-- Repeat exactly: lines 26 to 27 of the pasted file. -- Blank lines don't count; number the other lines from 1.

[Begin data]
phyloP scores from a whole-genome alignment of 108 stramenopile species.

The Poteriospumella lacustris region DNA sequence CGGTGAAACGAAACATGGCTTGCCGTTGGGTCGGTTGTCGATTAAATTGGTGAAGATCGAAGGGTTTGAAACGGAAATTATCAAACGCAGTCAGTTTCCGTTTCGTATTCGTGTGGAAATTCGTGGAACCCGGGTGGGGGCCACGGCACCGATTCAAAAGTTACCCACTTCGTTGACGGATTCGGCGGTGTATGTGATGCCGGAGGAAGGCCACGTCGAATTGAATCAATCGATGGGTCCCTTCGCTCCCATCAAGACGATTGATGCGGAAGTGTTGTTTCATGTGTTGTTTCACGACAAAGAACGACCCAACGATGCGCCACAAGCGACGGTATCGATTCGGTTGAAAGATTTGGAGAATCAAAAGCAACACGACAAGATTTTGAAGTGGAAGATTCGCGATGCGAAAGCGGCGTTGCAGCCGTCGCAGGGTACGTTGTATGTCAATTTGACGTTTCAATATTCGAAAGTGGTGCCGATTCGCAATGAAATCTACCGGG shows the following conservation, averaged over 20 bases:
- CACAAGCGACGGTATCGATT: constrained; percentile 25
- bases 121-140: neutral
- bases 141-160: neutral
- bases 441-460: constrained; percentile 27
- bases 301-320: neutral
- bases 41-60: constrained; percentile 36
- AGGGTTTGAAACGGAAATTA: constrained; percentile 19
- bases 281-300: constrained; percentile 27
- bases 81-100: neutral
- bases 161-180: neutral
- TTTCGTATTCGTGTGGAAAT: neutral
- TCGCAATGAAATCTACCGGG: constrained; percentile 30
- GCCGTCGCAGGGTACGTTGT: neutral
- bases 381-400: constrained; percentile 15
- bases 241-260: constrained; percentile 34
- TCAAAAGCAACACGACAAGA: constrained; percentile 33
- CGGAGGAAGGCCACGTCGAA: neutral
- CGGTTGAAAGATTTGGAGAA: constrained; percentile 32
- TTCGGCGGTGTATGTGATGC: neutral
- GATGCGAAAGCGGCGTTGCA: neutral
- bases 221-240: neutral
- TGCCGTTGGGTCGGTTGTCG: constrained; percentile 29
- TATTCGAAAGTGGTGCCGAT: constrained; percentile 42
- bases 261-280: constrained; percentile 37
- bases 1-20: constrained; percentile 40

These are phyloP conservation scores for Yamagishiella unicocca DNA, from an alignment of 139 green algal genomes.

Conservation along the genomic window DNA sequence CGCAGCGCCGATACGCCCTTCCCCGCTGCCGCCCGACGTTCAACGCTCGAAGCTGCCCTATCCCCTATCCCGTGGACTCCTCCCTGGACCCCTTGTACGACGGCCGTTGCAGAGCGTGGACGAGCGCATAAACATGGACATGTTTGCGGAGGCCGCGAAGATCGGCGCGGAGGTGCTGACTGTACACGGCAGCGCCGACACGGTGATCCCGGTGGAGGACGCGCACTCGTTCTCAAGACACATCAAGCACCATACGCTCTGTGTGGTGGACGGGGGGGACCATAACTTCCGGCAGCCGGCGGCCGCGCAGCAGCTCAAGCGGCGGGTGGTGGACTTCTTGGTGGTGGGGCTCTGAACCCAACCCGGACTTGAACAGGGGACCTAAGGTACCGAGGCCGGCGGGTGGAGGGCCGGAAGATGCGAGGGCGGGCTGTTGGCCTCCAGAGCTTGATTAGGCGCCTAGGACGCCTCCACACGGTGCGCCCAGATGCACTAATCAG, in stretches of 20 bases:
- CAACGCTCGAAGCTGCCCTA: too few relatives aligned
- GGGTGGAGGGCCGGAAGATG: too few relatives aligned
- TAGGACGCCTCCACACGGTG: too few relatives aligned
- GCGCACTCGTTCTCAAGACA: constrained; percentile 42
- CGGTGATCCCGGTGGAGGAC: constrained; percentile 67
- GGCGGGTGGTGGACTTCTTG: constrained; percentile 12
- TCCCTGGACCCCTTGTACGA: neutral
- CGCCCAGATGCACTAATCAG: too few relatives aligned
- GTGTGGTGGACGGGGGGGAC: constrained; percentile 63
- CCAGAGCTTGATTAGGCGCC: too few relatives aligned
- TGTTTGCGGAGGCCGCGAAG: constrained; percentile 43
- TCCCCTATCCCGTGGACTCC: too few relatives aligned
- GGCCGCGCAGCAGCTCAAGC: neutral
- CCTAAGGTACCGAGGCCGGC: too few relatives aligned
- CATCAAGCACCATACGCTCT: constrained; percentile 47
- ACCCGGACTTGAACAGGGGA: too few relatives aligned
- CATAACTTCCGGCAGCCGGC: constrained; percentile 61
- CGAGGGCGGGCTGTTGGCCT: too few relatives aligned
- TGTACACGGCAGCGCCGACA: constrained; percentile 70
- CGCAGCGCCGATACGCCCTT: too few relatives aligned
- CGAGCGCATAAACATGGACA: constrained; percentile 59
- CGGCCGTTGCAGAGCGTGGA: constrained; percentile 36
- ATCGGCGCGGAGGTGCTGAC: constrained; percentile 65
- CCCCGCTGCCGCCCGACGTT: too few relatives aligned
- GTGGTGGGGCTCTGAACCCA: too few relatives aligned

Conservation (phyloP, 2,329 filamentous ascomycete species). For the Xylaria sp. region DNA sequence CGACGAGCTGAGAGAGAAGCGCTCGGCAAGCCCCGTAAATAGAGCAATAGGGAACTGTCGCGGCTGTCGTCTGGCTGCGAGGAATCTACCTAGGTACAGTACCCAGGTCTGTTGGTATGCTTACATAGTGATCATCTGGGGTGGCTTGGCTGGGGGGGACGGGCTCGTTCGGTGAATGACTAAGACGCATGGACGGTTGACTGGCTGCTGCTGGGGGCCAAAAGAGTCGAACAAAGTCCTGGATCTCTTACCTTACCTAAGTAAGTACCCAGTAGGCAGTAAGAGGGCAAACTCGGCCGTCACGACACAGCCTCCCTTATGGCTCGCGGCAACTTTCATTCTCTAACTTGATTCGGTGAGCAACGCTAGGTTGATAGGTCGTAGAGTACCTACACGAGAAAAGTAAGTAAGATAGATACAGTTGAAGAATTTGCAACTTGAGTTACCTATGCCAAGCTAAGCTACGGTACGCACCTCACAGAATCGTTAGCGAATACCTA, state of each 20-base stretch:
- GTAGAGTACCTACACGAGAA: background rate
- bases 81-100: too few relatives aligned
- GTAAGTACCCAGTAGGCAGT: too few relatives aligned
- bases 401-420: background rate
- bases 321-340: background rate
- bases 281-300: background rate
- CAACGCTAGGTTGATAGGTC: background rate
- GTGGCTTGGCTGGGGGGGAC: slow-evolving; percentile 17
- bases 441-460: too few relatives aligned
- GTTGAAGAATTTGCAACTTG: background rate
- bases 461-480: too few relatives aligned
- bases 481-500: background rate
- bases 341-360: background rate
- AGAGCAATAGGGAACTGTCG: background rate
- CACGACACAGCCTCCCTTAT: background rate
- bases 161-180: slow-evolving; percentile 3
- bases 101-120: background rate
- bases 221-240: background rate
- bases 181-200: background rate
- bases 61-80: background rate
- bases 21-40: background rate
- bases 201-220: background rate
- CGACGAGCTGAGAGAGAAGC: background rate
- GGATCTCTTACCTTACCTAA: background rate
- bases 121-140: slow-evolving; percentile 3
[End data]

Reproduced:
- bases 261-280: constrained; percentile 37
- bases 1-20: constrained; percentile 40